On 21 November, the European Commission published the 2019 Autumn Package of the European Semester, the first step in the annual cycle of economic and social policy coordination between Member States and the European Commission. The Commission’s Annual Growth Survey (AGS) is a key component of the Autumn package. Within the AGS, the Commission sets out general economic and social priorities for the EU for the year ahead.

Supporting social inclusion beyond employment

The AGS starts by stating that “employment has risen to a record level of 239 million people and unemployment has fallen back to pre-crisis level, helping more than 10 million people out poverty or social exclusion over the past years”. This is based on the assumption that social inclusion can be improved through employment alone. However, 10 million is still far away from the Commission’s objective of lifting 20 million people out of poverty or social exclusion by 2020.

ESN has long argued for a broader view from the Commission on social inclusion that goes beyond employment, a message which remains relevant as the Commission acknowledges that “in-work poverty is high and rising in several Member States”. The 2019 AGS also underlines that the “risk of poverty or social exclusion remains a challenge in particular for children, people with disabilities and people with a migrant background”. These are some of the population groups with whom social services work with on a daily basis.

As highlighted by the Commission, “the social consequences of the crisis were deeply felt across the European Union, with very high unemployment, in particular among young people, rising poverty and increasing social inequalities”. However, the social consequences of the crisis were also exacerbated by recommendations excessively focused on macroeconomic discipline, deficit reduction and social inclusion achieved solely through employment. As we have recently highlighted at our seminar on inclusive activation, evidence tells us that activation policies can only be effective if they are also inclusive.

Better access to social services

ESN regrets that the AGS does not specifically refer to social services, but we welcome the Commission’s acknowledgement of the need for stronger links between healthcare and social care to meet the needs of an ageing population. This is an issue we have documented over the years through our research and the views expressed by social services professionals.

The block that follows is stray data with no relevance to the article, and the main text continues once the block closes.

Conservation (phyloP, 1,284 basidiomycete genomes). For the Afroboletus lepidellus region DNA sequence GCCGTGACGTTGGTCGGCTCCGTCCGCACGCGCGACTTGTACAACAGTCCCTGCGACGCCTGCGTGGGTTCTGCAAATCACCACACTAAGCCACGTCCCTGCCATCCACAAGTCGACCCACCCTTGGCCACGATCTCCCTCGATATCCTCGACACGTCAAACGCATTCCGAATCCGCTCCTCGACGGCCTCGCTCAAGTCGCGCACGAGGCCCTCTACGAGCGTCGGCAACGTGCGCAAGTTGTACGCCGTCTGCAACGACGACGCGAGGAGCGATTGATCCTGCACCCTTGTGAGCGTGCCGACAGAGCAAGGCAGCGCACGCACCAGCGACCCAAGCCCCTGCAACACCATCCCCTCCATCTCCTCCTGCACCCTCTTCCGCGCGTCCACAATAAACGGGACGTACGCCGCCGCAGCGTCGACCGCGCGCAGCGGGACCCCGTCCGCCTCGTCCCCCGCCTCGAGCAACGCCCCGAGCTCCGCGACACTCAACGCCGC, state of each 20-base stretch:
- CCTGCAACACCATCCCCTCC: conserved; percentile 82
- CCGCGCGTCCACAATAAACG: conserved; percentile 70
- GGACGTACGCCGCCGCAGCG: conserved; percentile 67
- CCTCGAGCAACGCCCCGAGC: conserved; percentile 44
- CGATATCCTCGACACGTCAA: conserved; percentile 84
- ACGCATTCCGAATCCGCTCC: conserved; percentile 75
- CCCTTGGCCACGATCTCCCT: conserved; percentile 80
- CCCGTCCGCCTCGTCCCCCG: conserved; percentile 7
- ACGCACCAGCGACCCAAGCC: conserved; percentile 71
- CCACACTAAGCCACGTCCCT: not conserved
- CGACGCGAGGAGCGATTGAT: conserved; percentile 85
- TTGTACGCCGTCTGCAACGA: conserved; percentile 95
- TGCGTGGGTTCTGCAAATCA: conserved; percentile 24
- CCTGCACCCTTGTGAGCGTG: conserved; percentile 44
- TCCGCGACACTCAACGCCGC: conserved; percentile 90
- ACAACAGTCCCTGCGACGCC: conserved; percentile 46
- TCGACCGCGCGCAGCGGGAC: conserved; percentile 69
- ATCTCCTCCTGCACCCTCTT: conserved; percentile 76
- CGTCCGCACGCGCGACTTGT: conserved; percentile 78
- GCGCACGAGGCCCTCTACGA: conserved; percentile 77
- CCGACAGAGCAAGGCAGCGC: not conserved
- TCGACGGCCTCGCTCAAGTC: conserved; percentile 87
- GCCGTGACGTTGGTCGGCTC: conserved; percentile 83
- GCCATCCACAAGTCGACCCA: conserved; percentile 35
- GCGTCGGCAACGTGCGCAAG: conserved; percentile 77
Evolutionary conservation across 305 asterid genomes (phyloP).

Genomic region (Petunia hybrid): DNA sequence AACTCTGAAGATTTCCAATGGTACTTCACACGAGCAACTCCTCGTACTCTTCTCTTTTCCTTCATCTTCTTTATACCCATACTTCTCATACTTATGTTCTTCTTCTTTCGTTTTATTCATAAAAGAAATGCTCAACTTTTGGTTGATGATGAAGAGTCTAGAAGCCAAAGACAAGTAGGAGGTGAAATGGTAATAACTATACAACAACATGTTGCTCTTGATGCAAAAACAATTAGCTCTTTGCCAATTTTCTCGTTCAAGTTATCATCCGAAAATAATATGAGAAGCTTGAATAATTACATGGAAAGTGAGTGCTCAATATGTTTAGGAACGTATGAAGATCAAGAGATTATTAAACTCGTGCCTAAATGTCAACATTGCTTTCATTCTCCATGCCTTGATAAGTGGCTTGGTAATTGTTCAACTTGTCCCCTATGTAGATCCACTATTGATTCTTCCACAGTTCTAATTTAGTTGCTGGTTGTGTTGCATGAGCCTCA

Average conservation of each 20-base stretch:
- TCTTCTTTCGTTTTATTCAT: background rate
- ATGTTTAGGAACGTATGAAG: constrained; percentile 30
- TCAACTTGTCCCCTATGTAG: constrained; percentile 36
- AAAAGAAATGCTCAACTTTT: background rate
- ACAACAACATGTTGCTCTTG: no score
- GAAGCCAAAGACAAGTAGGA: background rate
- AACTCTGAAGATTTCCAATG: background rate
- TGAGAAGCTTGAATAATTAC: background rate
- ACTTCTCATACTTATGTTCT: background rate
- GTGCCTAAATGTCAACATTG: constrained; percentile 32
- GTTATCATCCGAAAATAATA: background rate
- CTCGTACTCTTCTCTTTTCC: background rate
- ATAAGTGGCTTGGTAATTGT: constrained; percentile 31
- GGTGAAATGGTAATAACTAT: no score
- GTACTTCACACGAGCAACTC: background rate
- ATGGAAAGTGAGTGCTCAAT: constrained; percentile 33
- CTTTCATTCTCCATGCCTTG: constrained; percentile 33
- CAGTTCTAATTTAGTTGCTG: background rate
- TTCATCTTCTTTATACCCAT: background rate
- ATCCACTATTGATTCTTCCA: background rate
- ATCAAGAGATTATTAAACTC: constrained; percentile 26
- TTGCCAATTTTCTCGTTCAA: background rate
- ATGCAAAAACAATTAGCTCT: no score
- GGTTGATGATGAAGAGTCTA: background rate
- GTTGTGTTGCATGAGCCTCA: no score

ESN also welcomes the Commission’s pledge to national authorities to promote wider access to high quality childcare and long-term care to promote employment and reduce the risk of social exclusion among children and population groups with chronic conditions, such as people with disabilities, mental health problems and older people.

Connecting Europe with local communities

ESN has been analysing the European Semester since 2014, through a Reference Group which represents local public social servicesOur latest annual report, based on the Group’s input, highlights that significant local challenges remain despite improving macro-economic conditions. This analysis provides valuable information to the Commission on the social situation at the local level across Europe as it prepares the next step of the European Semester, the country reports, which will be published in February 2019. An overview of the report’s key messages is available here.

Finally, the AGS calls for the involvement of national parliaments and social partners and wider engagement of civil society as governments prepare their national programmes. However, the Commission makes no reference to the involvement of regional and local authorities. A lack of consultation with the social affairs departments of regional and local authorities has been identified by ESN’s Reference Group as a key reason for inadequate implementation of the Commission’s proposals. Taking into account that social policies have been decentralised to regional and local authorities in most Member States, their participation should be improved to support implementation and for greater ownership of the process.